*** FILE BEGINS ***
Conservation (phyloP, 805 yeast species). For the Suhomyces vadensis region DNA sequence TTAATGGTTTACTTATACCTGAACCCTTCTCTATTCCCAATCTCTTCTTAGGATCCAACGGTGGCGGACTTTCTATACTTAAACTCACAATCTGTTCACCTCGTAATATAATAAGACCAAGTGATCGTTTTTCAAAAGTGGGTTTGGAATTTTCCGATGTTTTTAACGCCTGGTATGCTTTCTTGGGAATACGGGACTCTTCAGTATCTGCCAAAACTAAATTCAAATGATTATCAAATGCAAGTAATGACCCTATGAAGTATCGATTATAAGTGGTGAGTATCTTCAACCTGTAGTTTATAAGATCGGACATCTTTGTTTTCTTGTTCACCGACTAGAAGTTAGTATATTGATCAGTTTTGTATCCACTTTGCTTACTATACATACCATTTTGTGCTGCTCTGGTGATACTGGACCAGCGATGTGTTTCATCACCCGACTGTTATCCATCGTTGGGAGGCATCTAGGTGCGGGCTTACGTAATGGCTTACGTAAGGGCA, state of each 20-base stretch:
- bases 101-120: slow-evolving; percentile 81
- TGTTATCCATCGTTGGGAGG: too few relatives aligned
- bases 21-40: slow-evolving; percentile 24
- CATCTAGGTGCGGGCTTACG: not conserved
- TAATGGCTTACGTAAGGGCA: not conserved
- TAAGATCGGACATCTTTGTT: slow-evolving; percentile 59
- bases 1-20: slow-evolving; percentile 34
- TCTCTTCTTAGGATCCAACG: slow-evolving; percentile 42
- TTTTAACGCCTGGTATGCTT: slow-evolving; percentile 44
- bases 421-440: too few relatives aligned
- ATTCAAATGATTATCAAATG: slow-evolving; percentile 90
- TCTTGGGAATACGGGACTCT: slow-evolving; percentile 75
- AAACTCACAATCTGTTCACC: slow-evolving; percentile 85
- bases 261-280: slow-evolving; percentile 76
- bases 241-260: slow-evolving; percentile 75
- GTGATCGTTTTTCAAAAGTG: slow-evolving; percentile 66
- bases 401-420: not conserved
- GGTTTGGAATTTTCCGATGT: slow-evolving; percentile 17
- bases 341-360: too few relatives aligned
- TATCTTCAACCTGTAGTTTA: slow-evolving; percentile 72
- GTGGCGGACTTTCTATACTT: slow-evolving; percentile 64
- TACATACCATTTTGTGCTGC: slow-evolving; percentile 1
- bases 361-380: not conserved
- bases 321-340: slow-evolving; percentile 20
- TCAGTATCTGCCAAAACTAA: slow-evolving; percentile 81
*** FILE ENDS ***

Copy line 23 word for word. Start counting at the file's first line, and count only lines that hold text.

- TACATACCATTTTGTGCTGC: slow-evolving; percentile 1